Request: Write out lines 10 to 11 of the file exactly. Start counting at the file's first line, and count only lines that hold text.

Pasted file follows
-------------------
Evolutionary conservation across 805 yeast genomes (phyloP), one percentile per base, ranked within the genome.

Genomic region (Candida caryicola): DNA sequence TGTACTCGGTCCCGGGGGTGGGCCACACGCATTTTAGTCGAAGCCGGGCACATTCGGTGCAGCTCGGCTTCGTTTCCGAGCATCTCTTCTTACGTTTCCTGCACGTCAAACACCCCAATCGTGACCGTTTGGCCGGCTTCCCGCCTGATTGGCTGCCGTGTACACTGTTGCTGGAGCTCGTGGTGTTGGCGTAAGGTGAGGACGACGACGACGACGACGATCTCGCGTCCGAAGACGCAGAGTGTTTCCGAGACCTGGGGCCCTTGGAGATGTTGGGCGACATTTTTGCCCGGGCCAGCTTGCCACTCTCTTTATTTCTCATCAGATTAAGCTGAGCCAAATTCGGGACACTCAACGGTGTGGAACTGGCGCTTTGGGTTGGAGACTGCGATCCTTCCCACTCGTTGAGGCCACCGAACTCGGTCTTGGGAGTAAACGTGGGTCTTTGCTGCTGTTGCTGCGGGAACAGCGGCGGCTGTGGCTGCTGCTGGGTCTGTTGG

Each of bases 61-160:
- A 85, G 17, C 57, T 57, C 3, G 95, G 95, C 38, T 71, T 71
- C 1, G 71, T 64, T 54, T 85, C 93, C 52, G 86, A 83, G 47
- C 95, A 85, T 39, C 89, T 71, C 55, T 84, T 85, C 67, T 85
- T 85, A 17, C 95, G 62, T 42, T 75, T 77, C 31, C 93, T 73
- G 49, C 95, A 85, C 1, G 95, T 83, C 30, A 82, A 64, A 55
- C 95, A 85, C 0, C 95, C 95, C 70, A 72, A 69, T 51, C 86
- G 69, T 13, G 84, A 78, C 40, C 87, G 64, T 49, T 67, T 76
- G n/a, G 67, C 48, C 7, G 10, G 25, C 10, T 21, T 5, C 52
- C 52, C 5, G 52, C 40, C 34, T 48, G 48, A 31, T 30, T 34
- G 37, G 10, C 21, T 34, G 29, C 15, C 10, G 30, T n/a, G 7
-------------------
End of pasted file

- G 69, T 13, G 84, A 78, C 40, C 87, G 64, T 49, T 67, T 76
- G n/a, G 67, C 48, C 7, G 10, G 25, C 10, T 21, T 5, C 52